Hafren Dyfrdwy has been warned by the consumer watchdog that it must show a marked improvement after reporting a sharp rise in complaints.
The Consumer Council for Water (CCWater) has called on the supplier to reverse a 42 per cent increase in the number of customers that had to pick up the phone to resolve service problems in 2018/19. There was also a 154 per cent rise in written complaints in its first year since replacing Dee Valley Water, following a takeover by Severn Trent Water.
It’s one of four companies across England and Wales that have been challenged over their poor performance in the consumer group’s annual household complaints report (pdf). Hafren Dyfrdwy must now provide CCWater with quarterly reports highlighting what steps it is taking to get back on track.
Phil Marshall, Deputy Chief Executive of the Consumer Council for Water, said: “The number of complaints Hafren has generated is a huge concern to us and reflects some of the wider problems customers have experienced.”
“There has been a rise in disruption to customers’ water supply while changes to bills and the way people are charged during the transition to the new company has caused further frustration. We want to see a marked improvement in Hafren’s service levels in the coming months.”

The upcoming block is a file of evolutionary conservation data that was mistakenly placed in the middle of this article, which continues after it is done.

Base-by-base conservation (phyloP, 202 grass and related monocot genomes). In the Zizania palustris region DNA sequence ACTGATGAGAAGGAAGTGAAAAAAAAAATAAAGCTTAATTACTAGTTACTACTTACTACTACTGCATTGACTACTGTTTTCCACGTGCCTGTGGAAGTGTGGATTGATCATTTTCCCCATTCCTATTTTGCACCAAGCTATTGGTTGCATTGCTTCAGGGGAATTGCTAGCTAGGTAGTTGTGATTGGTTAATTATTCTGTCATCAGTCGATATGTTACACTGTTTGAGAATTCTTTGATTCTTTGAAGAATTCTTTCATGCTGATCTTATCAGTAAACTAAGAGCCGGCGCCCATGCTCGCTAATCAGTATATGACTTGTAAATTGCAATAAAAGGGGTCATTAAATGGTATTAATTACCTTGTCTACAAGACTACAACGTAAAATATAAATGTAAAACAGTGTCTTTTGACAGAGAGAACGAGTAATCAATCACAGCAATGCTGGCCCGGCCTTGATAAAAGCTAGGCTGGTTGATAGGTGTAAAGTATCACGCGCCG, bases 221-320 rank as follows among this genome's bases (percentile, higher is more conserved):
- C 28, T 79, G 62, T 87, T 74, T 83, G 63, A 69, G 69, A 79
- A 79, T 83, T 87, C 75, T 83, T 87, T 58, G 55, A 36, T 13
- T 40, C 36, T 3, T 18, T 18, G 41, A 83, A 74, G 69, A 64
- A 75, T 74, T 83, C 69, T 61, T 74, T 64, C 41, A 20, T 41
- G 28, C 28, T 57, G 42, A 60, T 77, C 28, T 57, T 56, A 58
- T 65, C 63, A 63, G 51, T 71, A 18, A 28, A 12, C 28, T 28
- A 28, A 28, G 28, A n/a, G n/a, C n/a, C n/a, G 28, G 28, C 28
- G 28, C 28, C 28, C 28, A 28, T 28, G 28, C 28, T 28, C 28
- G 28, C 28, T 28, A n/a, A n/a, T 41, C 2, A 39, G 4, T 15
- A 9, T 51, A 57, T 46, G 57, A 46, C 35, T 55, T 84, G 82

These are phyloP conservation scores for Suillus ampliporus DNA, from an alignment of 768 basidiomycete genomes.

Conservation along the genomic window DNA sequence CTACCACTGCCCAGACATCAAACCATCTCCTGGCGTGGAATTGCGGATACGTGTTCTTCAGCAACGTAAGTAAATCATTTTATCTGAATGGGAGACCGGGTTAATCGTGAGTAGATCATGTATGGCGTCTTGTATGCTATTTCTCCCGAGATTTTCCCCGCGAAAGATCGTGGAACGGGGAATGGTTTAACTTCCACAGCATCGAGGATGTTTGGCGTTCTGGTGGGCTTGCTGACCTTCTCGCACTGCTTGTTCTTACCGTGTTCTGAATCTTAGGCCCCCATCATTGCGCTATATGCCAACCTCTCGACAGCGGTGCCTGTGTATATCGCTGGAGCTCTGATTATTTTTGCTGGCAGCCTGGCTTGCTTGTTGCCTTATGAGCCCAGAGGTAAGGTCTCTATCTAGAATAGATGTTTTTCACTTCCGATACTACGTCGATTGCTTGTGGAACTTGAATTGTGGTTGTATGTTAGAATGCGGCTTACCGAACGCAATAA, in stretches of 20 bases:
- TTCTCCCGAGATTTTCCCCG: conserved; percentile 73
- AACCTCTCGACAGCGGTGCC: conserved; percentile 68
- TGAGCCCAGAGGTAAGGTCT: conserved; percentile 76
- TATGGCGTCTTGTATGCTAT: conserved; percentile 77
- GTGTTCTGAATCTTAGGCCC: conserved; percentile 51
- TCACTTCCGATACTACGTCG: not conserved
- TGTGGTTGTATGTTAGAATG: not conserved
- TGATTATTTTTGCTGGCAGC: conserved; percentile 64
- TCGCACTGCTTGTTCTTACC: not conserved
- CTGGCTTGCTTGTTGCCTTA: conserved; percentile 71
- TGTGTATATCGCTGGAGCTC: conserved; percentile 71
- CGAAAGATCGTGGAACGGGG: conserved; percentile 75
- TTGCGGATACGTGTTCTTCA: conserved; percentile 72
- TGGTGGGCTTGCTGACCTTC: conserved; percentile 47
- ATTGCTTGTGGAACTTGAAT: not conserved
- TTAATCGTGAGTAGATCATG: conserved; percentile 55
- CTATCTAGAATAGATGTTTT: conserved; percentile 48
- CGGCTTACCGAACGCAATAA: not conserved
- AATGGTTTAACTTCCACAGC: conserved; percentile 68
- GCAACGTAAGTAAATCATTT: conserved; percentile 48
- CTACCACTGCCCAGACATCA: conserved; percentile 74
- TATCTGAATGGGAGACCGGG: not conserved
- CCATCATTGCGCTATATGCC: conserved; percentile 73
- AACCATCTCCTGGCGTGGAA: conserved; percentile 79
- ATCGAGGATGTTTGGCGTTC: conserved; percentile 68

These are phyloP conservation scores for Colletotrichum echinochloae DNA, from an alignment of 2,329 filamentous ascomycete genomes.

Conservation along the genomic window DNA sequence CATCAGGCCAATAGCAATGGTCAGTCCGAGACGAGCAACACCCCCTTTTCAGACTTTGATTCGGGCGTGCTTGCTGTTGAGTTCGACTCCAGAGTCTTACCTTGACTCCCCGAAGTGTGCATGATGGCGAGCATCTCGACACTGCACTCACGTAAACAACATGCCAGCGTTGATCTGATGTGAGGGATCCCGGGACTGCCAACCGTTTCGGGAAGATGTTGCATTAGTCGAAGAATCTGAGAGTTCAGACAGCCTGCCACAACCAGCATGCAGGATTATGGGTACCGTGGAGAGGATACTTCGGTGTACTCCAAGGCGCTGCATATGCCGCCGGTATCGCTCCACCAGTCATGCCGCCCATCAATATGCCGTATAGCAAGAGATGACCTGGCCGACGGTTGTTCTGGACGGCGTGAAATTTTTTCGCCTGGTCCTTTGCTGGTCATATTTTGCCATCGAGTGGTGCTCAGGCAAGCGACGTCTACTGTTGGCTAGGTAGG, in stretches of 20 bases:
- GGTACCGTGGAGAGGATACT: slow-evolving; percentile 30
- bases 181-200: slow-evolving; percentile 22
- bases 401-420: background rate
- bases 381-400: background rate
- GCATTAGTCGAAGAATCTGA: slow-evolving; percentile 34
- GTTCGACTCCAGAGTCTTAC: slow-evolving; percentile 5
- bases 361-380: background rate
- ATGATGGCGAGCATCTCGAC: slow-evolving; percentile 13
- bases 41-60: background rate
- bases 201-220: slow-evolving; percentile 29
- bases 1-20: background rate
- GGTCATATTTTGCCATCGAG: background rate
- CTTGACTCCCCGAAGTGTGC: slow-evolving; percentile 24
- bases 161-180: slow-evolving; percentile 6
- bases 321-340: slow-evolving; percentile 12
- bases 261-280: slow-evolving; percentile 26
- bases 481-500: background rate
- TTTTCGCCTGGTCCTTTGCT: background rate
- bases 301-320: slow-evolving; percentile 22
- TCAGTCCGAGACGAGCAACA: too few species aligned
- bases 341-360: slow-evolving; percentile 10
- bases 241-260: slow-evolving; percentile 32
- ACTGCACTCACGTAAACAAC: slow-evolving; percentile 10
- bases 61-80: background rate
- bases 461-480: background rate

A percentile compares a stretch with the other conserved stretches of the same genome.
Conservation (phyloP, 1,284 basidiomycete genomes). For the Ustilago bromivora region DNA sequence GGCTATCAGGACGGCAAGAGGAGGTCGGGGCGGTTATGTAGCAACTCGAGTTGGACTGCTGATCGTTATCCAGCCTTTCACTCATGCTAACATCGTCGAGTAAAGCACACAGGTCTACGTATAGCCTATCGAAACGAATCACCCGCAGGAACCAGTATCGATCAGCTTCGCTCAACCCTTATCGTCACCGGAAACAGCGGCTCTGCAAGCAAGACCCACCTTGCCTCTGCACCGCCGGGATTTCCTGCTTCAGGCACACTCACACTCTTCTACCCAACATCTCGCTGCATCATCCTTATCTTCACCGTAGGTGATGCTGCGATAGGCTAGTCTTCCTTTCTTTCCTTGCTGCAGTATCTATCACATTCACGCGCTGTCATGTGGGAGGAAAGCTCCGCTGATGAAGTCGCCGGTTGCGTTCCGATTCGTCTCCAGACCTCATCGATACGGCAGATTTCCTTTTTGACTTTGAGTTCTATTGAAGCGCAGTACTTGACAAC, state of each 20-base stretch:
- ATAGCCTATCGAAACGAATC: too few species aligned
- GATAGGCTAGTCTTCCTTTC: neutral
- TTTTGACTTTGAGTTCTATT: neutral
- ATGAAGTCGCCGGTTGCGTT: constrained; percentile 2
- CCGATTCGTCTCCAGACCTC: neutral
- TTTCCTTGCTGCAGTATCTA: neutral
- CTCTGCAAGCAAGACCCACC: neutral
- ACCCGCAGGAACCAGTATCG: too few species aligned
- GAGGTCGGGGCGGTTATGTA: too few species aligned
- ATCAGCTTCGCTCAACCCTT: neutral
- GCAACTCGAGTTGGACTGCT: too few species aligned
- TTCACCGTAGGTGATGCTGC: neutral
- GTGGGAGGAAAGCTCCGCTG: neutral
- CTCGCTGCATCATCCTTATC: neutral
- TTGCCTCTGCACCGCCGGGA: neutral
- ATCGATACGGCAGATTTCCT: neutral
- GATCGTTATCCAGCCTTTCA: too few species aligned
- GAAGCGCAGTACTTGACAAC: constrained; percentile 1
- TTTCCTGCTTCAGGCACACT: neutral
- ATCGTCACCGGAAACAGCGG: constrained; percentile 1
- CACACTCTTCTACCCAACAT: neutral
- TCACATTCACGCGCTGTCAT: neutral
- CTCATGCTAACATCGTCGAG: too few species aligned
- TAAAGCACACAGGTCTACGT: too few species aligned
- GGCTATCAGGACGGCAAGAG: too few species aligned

Hafren was the worst performing water company for complaints about billing and charges based on CCWater’s comparative measure, as many households struggled to get to grips with a new bill layout and changes to the way they were charged. The transition from Dee Valley to Hafren also coincided with a rise in interruptions to people’s supply of water, with some households frustrated by a lack of information during periods of disruption.
Across England and Wales as a whole, households had to make just over 2 million calls to water companies to resolve issues with service – about 60,000 less than the previous year. That outweighed the increase in complaints made in writing which rose by nearly 5,400.
However, more customers needed CCWater’s support resolving a dispute in 2018/19 as the watchdog stepped in to help return over £600,000 in financial redress to households that were let down by their supplier.
Notes to editors
The report compares companies’ performance on a measure called ‘unwanted contacts’. These telephone calls do not just include complaints and can cover a wide range of contacts where customers have reported a service issue or had to chase their water company for action to be taken.
Hafren Dyfrdwy was a new company created in July 2018 after Severn Trent Water completed the acquisition of Dee Valley Water. The changes in supply area following the takeover mean comparisons with Dee Valley’s performance in 2017/18 should be treated with some caution.
We compare individual company performance based on complaints per 10,000 connected households, to account for the differences in company size.